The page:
By Katherine Duke ’05
One of Amherst College’s biggest departments is undergoing a big change. In the past four years, nine out of the 10 most senior faculty members in the Department of English have retired or entered phased retirement. On Oct. 25 in Pruyne Lecture Hall, the department held a panel discussion in honor of these professors’ combined “421 Years of Teaching English at Amherst.”
During the event—which also included a slideshow of old faculty photos—eight of these professors took turns at the podium, each sharing reminiscences of his own career and of the English department of decades past. (The only recent retirees not in attendance were Andrea Rushing and Helen von Schmidt.)
William Pritchard earned his bachelor’s degree at Amherst in 1953 and returned as a faculty member five years later. He recalled being one of seven new hires who drank and smoked together and became known as “The Seven Dwarves.” Pritchard described a department that was, at that time, entirely white and male. He also recalled that era’s famous New Curriculum, with English 1 as a required course for all students.
“I had never intended to be an English teacher. I intended to be a creative writer,” said John Cameron, who—after enrolling in graduate school at Yale, being drafted into the Korean War and then finishing his graduate studies at the University of Edinburgh—also joined the Amherst faculty in 1958. “I simply loved literature and was stumbling along in my life. Amherst was a great place for me to end up.” Cameron enjoyed teaching English 21 and 22: “Introduction to Literature” and having “very live, personal discussions” with his colleagues, noting, “We had enough in common to disagree openly and freely about literature.”
Allen Guttmann, by contrast, said he “didn’t fit in very well” with the Amherst English department when he arrived from the University of Minnesota in 1961; most of the other faculty members had been educated at Harvard. Esteemed longtime professor Theodore Baird even told him, “You have no future here.” “That was a downer,” said Guttmann. But, he added, “I always admired the intelligence, humor and dedication of my colleagues.” And, eventually, he dedicated one of his books to Baird.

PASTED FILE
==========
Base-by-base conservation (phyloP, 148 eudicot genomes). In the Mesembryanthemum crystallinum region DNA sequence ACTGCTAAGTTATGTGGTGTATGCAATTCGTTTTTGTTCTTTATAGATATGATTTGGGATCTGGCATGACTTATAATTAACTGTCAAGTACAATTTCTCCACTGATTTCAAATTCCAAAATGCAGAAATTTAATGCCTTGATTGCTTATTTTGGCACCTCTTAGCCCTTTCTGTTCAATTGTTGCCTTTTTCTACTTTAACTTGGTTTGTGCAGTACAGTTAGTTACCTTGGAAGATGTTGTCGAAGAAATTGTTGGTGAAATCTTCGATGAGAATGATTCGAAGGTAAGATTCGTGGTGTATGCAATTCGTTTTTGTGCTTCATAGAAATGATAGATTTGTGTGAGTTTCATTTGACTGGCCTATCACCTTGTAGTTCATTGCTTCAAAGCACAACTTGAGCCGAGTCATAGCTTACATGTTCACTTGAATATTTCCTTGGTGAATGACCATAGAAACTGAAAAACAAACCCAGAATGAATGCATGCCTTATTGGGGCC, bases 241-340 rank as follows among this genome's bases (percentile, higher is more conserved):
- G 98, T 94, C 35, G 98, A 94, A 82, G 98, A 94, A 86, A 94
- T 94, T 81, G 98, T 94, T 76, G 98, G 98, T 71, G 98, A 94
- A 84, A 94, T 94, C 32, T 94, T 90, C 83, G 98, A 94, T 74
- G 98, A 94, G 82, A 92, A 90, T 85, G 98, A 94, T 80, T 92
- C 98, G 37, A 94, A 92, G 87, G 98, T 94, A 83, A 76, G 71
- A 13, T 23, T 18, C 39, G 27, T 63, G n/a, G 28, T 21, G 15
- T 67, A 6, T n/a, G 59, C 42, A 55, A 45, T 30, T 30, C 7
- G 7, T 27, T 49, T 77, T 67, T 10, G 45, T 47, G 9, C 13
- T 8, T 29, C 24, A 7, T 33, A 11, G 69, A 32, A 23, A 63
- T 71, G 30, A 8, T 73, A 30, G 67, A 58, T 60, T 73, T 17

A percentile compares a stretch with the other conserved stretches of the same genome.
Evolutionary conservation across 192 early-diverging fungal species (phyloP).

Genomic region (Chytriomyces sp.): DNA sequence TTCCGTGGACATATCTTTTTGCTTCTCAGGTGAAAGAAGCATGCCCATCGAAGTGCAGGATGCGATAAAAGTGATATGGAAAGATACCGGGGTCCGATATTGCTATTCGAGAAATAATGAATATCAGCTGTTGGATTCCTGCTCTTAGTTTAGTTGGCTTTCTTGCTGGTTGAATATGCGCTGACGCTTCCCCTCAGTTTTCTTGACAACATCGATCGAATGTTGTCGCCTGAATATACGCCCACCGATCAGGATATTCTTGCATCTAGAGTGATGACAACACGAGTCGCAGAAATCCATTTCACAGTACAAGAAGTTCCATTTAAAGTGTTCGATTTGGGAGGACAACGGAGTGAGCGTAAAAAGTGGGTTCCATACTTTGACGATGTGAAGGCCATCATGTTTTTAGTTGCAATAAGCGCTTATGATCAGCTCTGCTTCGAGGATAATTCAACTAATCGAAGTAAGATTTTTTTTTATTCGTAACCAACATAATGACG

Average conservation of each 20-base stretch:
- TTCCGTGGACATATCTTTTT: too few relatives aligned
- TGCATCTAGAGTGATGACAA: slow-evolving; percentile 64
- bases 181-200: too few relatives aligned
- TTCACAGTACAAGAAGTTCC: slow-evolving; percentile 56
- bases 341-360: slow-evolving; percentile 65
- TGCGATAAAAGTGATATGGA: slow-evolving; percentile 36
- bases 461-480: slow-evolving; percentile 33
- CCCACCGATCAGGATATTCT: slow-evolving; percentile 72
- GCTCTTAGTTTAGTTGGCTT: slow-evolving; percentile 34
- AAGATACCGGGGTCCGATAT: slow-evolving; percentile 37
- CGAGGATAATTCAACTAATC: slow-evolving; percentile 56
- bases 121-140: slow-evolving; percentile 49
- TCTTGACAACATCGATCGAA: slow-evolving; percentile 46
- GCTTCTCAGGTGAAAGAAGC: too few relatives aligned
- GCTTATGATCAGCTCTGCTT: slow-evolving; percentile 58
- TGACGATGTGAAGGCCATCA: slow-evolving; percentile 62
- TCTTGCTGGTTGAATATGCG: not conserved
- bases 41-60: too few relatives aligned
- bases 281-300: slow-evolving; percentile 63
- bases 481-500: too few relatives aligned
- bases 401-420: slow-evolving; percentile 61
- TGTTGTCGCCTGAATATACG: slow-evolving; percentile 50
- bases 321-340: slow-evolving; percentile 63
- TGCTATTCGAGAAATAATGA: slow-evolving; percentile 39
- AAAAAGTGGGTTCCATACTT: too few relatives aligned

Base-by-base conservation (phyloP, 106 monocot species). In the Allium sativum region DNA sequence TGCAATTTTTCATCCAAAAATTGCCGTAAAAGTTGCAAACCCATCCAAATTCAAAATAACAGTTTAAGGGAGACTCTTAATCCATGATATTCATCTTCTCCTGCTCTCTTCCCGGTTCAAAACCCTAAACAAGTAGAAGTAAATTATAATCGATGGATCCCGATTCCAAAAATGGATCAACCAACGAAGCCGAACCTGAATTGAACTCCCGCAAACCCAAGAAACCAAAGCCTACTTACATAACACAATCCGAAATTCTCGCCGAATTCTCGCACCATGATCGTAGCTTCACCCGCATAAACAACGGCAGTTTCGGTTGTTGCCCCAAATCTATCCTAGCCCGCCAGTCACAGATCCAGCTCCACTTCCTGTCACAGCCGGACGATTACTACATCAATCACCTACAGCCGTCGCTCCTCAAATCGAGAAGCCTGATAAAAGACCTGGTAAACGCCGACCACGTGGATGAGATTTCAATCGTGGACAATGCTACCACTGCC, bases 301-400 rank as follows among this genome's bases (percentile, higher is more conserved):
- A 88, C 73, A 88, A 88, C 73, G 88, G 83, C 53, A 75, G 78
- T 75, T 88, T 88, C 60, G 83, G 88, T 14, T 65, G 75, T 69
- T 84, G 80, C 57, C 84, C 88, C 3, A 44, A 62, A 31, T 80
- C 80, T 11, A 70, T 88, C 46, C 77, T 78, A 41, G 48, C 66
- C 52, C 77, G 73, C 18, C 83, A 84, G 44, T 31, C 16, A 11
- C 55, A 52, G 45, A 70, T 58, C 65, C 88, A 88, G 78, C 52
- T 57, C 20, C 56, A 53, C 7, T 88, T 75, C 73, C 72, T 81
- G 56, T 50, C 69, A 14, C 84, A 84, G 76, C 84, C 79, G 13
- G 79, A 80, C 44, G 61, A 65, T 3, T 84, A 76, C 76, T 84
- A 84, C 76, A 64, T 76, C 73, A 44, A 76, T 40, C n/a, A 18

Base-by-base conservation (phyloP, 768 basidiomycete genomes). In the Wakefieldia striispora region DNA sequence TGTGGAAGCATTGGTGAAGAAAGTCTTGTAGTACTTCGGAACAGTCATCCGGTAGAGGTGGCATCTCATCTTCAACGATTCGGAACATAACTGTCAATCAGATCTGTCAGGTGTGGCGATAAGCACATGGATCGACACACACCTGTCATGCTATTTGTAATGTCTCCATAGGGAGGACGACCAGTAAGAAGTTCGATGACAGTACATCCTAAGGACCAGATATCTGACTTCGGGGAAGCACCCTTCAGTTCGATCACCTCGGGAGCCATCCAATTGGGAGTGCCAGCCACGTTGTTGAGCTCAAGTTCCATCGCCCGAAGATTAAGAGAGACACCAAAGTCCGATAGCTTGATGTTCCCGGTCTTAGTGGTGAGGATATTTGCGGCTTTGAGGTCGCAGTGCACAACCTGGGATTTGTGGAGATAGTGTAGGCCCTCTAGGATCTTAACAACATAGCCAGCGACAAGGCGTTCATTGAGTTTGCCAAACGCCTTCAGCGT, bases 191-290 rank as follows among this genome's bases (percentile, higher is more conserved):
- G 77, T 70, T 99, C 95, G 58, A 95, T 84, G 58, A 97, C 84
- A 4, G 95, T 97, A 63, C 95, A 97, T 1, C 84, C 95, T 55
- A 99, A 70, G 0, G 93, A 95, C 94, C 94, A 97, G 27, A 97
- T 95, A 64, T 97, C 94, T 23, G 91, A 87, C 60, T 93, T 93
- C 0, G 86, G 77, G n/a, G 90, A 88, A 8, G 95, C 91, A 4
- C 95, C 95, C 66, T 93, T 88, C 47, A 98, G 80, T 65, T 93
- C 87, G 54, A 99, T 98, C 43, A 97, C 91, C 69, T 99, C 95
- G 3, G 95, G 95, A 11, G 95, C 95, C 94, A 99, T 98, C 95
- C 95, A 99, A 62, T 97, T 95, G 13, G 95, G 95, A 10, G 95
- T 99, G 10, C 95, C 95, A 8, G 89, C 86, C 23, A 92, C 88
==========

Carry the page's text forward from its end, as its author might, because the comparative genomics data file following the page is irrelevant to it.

Robert “Kim” Townsend joined the faculty 50 years ago, just as the 1960s’ race-, gender- and draft-related tensions and controversies raged around the country and on campus. He described teaching literature with “a sense of the pressures of history” and getting involved with Vietnam War protests and teach-ins.
Howell “Chick” Chickering came to Amherst in 1965 with a wife, three children and a warning that “if you go there, you’ll never be heard from again.” Once here, he said, he got “on-the-job training” in teaching Chaucer and Donne. Chickering recited Robert Frost’s poem “Neither Out Far Nor In Deep,” which he’s known by heart since he first taught it, in painstaking detail, decades ago.
Dale Peterson arrived in 1968, when Amherst was “about to change into a different Amherst.” Here, he said, he was “confirmed as a generalist”; he found that he and his departmental colleagues could be, in the topics they studied and taught, “more diffuse than we ever would have been if we taught at a university.” “At a place like this,” he remarked, “you can actually be an advanced freshman.”
Though he has a Ph.D. from Harvard, Barry O’Connell said that Amherst “really was my graduate school.” He fondly recalled the late Elizabeth Bruss, with whom he joined the English department in 1972 and with whom he helped to push the college toward coeducation. O’Connell said of Amherst English, “It’s often been a disagreeable department”—in many senses of that word, not all of them bad—and that he appreciated the “freedom to teach what you want to teach.”
The professors received a standing ovation and took questions from the audience, which included their current and former students, other faculty members and President Biddy Martin.
“What a great room to be in,” tweeted English major Soo Youn ’96 from California, when she learned of the event, “but there goes a huge brain trust if all these English profs are retiring.”
Indeed. But Alicia Christoff, who has started her career in the department just as they prepare to depart, said later that she mainly feels “really lucky to have overlap with that generation.” Older faculty members, she noted, have welcomed her warmly, inviting her and her husband over for dinner and giving her their thoughts on her graduate work on Victorian literature.
“There’s so much to think about, going forward, with the English department: how to balance everything that the department has been and will be,” Christoff said. “It’s exciting, but it’s a big challenge.”